Home sweet home is where you belong. Those who are away pine to go back. Those who don’t have a home, make a home wherever they are. And there are many for whom the sky is the roof.
Every morning when I step out of the house, there is a new face among the labourers thronging the neighborhood who have left their homes behind, to build homes. More and more homes for more and more people.
The homeless who build homes.
The new entrant among them has a lost air about him and a lackadaisical body language, but as days advance, he becomes more confident, more sure-footed, embracing the new environment as his own, but somewhere deep inside, he misses his home .and hearth, for that is where he has left his heart behind.
The tea-vendor had also left his home in the village in search of greener pastures. Now I always see him at his kiosk from 6 AM to the time when the shades of the evening begin to fall. Once I saw the entire family still doing brisk business at 9 PM, and was delighted that their enterprise had picked up. The temporary place seemed to have grown roots there. They even carried tiffin carriers, and often the smell of pickle had assaulted my nostrils.
The home is indeed where the heart is, and their hearts seemed to have transferred themselves to the tiny kiosk where they laughed, guffawed, gossiped, watching the burgeoning of one building after another in the vicinity, as did their dreams.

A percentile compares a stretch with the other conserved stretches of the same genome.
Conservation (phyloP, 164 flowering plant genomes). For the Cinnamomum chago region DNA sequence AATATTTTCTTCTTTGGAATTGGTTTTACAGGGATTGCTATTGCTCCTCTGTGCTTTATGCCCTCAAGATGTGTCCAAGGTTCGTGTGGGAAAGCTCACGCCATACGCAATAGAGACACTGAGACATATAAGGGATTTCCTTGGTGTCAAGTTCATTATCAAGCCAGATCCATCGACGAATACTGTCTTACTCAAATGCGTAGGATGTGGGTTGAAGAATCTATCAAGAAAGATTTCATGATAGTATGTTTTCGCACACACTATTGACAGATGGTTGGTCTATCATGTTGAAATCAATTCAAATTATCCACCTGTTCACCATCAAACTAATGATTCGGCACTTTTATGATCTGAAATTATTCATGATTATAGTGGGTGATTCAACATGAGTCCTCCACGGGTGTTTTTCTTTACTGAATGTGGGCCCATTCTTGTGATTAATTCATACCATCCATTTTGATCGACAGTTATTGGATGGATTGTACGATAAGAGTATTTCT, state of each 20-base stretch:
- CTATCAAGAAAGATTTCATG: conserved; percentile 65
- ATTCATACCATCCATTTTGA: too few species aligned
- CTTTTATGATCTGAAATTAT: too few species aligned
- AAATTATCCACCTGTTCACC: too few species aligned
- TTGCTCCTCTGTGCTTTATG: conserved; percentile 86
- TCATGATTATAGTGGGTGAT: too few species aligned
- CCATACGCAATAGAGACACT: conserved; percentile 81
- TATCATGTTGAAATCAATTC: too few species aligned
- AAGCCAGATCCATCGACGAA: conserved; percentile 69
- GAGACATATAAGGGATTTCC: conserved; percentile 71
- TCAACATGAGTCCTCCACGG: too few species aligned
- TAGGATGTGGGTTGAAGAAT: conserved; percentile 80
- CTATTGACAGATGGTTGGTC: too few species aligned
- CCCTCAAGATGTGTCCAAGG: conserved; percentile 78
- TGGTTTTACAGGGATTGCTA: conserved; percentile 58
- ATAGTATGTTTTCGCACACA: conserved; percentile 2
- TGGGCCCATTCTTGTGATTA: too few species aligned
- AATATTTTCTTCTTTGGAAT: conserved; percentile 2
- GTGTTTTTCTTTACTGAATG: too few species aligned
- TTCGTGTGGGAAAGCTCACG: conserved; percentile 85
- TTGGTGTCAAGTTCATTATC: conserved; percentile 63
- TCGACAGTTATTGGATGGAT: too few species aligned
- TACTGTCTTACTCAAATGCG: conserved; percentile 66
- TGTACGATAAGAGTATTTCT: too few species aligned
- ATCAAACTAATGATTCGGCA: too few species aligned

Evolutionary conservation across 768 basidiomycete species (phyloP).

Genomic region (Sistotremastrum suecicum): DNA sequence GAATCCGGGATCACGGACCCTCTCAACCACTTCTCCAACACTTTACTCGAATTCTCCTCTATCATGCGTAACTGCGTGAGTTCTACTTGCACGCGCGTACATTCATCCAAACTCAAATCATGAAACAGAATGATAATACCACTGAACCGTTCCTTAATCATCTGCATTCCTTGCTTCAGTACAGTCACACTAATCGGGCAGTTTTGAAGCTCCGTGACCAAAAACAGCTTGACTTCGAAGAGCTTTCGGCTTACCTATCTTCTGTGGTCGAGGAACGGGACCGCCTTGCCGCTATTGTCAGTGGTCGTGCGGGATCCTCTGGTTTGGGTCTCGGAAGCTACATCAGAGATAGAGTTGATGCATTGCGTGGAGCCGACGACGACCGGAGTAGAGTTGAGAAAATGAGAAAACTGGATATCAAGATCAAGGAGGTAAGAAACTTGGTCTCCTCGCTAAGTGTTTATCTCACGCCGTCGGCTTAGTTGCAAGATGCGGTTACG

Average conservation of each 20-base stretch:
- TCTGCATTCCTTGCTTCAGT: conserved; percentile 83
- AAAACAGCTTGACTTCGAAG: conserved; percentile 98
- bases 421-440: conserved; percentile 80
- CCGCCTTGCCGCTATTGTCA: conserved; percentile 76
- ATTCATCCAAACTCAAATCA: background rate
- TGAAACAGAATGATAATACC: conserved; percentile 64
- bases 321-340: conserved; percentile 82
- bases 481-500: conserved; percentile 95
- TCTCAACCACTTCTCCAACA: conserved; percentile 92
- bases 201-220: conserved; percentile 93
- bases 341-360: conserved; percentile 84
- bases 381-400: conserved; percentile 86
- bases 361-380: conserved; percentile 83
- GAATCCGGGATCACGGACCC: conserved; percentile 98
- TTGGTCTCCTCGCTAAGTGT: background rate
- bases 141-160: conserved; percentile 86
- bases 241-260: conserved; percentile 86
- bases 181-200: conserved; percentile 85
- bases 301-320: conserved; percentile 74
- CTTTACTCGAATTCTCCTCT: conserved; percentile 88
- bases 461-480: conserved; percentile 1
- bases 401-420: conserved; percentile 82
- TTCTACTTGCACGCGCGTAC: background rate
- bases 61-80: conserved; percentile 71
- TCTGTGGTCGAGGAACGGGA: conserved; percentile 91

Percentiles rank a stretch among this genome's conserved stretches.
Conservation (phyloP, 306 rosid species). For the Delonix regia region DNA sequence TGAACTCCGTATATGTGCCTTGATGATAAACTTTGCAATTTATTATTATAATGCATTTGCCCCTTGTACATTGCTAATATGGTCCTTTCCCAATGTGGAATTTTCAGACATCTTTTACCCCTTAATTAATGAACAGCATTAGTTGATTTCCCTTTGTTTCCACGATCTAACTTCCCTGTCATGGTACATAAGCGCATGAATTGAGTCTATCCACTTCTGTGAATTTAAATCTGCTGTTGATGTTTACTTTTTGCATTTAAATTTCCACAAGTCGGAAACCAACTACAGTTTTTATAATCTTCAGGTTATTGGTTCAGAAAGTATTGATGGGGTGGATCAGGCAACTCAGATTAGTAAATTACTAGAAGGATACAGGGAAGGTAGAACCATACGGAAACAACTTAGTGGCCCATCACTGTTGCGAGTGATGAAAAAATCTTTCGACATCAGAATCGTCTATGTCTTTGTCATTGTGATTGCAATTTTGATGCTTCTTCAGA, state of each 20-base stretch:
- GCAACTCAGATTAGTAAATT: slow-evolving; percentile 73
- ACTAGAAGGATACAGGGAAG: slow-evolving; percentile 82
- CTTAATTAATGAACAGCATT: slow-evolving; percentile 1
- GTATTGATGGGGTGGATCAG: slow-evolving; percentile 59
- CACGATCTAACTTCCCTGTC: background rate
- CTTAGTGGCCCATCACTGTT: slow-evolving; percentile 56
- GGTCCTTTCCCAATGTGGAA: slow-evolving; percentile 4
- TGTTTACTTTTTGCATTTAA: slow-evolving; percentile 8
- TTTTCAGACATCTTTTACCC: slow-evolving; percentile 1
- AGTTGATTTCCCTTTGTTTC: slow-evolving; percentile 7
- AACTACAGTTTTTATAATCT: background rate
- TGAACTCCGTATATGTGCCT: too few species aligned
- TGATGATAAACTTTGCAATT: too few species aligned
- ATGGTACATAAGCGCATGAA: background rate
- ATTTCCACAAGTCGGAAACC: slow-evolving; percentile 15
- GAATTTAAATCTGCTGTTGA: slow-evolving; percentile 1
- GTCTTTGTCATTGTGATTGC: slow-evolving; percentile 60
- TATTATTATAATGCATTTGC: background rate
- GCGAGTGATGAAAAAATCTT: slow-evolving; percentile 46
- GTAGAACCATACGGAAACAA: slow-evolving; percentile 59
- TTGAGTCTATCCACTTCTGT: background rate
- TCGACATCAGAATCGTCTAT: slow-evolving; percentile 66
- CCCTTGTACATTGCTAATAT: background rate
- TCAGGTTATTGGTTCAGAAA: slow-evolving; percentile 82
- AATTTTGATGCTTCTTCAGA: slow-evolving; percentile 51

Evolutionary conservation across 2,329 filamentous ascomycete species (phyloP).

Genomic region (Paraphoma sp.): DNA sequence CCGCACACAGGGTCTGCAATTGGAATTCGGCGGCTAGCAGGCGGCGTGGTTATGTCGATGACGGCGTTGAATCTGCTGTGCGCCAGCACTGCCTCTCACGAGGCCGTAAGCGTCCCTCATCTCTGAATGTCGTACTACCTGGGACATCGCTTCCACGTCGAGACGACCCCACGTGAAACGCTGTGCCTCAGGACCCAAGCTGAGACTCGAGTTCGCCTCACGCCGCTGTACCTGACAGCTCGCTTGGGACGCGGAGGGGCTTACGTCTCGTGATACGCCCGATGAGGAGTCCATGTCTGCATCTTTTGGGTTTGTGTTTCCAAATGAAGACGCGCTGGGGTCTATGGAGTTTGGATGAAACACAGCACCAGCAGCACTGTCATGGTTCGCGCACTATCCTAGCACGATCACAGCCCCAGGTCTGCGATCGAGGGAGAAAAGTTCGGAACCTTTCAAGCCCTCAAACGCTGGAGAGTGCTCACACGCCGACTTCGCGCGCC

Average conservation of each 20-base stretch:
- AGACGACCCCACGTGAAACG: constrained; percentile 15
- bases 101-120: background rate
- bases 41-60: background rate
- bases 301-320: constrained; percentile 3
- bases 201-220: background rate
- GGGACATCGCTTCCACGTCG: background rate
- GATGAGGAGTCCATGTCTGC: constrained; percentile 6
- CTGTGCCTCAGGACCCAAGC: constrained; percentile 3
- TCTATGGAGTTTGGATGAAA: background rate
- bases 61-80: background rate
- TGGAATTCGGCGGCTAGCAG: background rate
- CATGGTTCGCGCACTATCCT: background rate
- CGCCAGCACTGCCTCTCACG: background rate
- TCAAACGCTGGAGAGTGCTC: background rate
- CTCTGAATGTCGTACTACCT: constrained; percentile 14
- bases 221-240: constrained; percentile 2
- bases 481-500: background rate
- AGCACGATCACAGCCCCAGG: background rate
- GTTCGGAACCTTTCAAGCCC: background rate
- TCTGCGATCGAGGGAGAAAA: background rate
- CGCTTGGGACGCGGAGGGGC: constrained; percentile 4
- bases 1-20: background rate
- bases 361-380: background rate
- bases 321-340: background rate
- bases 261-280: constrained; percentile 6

I walk on, in a very thoughtful mood, wondering about which family members they have left behind in the village, how often they talk to them and whether they miss them. A little away, next to the teashop, which has not opened yet, stood a couple of girls, one of them was talking on the cell phone. The language was incomprehensible, but I understood it. It was the language of love, in which the word mamma kept popping up – bright, warm and cuddly.
“We are from Nigeria”, one of them said, with a sad smile. I knew they were students of a private university in our neighborhood, in fact, I had seen many students from Nigeria thronging the ATMs and cybercafés in the vicinity.
“She is talking to her mother. You know, yesterday night, she couldn’t talk to her mother who was desperately trying to call her. So, we got up early morning, and came for a walk this side. The fresh air lifted her spirits, we are so far from home, we really miss our home,” she said with a rueful smile on the most beautiful face that I had ever seen for a very long time.
“We stay just nearby, do come over some day, we will have tea together.”
Oh, we would love that,” they said, brightly. The other girl had finished talking to her mother, and she no longer looked crestfallen.
“I was feeling very homesick, madam”, she said with a sad-happy smile. “Now, I am perfectly fine”. And all of a sudden, she took a couple of diffident steps forward and hugged me, a trifle shyly. We exchanged phone numbers, and parted.
As I walked on, I came across a shabby bundle of rags lying against the graffiti-scarred wall. Another homeless had found a home next to a mangy dog, who whimpered when its eyes fell on me. Was it cold? Hungry? The soles of the man’s feet were black with dirt and grime. Both the homeless – the two legged one and the four-legged one, were huddled together, a tangle of legs.
I was in a very contemplative mood today, as I headed home, John Denver singing in my ears,
Country roads, take me home
To the place I belong…
“For home is where the heart is,” sang Elvis Presley. When you leave home, you leave your heart behind.
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